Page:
Ungovernable and Politically Contagious: Visual Genealogies of ‘the Arab Street’

By Hatim El-Hibri
Submitted to Session P3136 (Taking Place: Media Objects, Media Histories, and Middle East Studies, 2012 Annual Meeting
Media Arts
Arab States;
Cultural Studies; Media;
LCD Projector without Audio;
Long before the 2011 uprisings momentarily gave the term a positive valence, ‘the Arab Street’ had invoked the image of angry and unreasonable mobs. This metaphorical space—a product of the relationship between international news reportage and the spaces of Arab cities—has historically worked to stabilize a tension between media coverage and urban unrest. Since its historical predecessor in colonial social management and counter-insurgency strategy, it has rhetorically buttressed anti-democratic policies and violence deployed to contain populist energies of civilian populations deemed incapable of proper public affective comportment or political obedience.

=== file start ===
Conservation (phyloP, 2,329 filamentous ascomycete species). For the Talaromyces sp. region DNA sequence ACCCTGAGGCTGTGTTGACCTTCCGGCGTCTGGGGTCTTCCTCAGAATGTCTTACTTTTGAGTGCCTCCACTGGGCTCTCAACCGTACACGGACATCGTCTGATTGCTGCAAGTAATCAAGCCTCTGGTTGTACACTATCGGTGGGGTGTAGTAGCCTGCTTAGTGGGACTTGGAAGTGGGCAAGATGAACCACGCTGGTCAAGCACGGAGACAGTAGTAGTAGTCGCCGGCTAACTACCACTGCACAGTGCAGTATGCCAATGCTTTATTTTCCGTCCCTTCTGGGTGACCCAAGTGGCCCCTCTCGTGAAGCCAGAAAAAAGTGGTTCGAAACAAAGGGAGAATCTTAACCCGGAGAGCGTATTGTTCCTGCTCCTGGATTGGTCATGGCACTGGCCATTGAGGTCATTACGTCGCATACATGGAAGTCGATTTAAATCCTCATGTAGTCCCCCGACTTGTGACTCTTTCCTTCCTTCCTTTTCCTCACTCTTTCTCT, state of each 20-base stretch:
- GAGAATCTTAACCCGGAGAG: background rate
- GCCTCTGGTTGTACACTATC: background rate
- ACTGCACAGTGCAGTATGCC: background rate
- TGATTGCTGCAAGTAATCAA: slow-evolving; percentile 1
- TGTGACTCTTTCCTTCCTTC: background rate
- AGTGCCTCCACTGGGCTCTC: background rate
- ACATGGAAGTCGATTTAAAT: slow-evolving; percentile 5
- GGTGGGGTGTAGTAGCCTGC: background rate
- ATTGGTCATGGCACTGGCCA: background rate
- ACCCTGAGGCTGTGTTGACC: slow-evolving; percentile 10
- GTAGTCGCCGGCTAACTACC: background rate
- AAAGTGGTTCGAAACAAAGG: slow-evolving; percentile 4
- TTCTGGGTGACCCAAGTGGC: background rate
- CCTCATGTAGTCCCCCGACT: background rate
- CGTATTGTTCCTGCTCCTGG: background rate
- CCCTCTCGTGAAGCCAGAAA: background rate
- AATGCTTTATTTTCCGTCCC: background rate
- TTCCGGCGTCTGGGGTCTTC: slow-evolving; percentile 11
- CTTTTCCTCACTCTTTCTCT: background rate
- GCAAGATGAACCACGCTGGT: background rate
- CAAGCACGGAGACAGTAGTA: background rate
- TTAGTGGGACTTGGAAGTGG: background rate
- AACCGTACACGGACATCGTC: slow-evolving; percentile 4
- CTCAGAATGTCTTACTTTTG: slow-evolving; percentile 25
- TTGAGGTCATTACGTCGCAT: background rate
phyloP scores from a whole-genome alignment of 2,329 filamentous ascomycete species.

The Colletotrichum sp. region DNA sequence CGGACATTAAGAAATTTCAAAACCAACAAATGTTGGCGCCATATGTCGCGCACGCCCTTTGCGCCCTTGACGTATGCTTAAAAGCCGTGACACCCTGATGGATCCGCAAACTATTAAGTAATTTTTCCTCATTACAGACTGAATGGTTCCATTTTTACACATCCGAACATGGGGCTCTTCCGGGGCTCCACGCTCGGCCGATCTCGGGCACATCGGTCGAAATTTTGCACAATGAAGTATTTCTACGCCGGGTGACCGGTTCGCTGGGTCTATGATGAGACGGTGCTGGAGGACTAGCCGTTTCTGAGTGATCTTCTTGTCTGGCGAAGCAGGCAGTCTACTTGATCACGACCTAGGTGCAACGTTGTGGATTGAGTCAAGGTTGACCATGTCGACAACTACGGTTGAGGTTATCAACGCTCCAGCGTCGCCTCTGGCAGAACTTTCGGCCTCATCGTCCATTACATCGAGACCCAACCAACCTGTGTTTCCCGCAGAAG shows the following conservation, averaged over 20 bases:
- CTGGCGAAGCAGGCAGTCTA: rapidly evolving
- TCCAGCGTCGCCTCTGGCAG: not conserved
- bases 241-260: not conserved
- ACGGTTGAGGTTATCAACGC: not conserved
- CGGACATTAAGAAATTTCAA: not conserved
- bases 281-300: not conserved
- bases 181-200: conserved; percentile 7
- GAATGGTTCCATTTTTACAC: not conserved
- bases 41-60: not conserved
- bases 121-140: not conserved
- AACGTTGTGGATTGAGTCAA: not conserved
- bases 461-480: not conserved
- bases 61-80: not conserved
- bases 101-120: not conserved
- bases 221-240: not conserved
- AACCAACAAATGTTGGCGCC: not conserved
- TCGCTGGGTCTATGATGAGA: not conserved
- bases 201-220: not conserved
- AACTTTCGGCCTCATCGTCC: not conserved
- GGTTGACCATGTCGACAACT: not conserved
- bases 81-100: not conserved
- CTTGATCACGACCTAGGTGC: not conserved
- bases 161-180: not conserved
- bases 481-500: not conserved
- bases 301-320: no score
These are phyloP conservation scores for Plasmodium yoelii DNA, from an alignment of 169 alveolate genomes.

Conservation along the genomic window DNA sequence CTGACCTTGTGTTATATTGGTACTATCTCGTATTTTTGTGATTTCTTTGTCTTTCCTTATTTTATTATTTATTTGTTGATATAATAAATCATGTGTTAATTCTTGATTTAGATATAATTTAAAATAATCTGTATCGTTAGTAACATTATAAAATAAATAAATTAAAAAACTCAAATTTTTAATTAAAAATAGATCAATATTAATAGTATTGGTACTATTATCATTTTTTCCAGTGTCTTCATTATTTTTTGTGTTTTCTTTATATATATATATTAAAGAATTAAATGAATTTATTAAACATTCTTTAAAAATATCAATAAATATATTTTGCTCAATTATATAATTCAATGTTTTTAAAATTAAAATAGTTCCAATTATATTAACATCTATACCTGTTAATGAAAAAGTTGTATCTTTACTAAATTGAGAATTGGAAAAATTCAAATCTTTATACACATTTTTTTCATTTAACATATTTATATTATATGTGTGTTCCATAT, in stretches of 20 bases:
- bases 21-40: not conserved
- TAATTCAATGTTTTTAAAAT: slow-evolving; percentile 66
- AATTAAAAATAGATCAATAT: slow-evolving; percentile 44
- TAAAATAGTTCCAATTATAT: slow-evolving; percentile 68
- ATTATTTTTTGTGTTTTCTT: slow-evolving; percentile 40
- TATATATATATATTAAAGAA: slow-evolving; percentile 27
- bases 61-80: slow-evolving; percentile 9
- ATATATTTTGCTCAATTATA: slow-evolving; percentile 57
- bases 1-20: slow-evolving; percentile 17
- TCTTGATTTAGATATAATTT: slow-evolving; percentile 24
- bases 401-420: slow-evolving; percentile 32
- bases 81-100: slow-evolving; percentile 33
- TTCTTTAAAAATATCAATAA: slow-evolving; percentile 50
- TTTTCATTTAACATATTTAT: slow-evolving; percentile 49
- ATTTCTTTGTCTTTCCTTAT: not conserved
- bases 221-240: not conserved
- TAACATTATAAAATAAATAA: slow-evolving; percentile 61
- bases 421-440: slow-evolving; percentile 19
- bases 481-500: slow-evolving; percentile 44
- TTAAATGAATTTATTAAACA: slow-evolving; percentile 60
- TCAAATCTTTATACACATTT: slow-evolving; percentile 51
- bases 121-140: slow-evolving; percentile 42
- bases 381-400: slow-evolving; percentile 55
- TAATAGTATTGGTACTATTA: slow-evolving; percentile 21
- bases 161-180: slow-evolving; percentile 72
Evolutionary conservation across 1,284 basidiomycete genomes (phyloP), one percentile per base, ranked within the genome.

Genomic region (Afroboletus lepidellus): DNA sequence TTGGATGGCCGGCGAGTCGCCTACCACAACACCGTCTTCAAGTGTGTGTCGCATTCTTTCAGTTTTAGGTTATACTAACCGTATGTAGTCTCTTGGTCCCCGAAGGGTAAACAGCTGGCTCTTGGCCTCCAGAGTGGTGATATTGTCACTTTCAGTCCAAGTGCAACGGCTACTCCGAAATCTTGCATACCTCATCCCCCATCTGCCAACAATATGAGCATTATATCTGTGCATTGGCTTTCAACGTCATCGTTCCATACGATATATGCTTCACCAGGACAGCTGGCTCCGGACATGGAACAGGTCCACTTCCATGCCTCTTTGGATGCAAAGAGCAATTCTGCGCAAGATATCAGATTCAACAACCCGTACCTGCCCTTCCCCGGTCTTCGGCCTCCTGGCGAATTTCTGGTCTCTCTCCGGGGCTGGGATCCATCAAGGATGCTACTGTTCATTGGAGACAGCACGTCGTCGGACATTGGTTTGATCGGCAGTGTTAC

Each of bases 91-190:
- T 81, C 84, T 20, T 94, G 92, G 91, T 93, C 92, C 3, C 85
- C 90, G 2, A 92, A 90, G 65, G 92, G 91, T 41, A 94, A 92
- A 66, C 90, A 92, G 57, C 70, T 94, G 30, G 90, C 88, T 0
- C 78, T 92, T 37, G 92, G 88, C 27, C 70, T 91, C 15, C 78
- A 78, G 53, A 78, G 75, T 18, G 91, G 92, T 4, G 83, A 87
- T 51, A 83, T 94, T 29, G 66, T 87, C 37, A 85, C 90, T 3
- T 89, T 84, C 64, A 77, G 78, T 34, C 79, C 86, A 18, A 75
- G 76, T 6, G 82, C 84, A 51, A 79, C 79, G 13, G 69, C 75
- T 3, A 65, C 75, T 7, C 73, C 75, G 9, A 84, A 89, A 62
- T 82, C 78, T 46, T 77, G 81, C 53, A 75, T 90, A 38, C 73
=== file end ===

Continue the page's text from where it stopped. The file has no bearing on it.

This paper traces the genealogy of the discourse of ‘the Arab Street,’ seeking to un-flatten the specific contexts and situations into which it has been imported in the twentieth and early twenty-first centuries by Arab and Western regimes. Rather than a complete inventory of every instance of the term, I examine how it changes over time in connection with key events, including the Syrian national revolt in the 1920s, the Algerian anticolonial struggle, the first Intifada, and the political movements and protests surrounding the second Iraq War. This paper has two main objectives. The first is to examine the intersection between the key historical shifts in this broader discourse, and the visual modes that inform them. The second is to reflect on the forces which make an object called ‘the Arab Street’ (and in the past decade or so, the corollary ‘Arab/Muslim Media’) appear to be coherent and amenable to expert management and intervention. This visual history will also open up to critique the modes of witnessing that the discourse of ‘the Arab Street’ seeks to close down, arguing that the recurrence of the term is both the justification of the use of force, and part of the reordering of the claim to visibility that the embodied and vocal contestation of space makes. I draw conclusions regarding the political stakes of the study of aesthetic forms of Arab media.